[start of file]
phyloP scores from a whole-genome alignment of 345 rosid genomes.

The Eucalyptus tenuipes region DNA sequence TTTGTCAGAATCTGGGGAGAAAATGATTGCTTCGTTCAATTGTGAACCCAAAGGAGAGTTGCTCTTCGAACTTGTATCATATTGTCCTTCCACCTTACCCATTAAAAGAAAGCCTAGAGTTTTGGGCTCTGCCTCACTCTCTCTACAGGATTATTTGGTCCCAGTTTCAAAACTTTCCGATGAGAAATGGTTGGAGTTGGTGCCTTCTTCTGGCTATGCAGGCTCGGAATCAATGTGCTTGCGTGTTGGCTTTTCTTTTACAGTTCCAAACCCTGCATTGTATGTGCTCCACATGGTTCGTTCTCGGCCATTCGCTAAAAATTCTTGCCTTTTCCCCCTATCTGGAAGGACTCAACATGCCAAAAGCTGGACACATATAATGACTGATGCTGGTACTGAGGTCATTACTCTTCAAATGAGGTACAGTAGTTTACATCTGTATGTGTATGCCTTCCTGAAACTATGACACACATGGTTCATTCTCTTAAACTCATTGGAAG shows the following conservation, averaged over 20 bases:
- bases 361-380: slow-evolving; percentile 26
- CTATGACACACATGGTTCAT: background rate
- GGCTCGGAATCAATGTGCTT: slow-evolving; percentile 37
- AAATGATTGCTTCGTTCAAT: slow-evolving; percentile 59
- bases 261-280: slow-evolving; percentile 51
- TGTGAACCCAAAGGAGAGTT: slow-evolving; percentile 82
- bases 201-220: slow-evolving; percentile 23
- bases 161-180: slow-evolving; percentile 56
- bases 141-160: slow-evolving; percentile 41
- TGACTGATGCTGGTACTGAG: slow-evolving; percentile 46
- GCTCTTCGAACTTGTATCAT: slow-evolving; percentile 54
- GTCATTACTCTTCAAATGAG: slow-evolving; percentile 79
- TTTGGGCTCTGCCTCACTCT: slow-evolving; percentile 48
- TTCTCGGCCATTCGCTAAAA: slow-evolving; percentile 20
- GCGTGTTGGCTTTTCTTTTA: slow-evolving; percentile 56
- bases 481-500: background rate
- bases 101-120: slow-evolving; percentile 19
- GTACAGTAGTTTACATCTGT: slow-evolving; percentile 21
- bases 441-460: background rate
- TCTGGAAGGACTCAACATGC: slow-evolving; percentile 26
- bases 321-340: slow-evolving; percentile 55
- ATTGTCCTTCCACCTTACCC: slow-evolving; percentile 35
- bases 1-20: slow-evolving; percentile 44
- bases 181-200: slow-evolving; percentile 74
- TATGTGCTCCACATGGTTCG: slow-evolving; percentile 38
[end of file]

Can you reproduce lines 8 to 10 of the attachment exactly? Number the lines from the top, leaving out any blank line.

- TGTGAACCCAAAGGAGAGTT: slow-evolving; percentile 82
- bases 201-220: slow-evolving; percentile 23
- bases 161-180: slow-evolving; percentile 56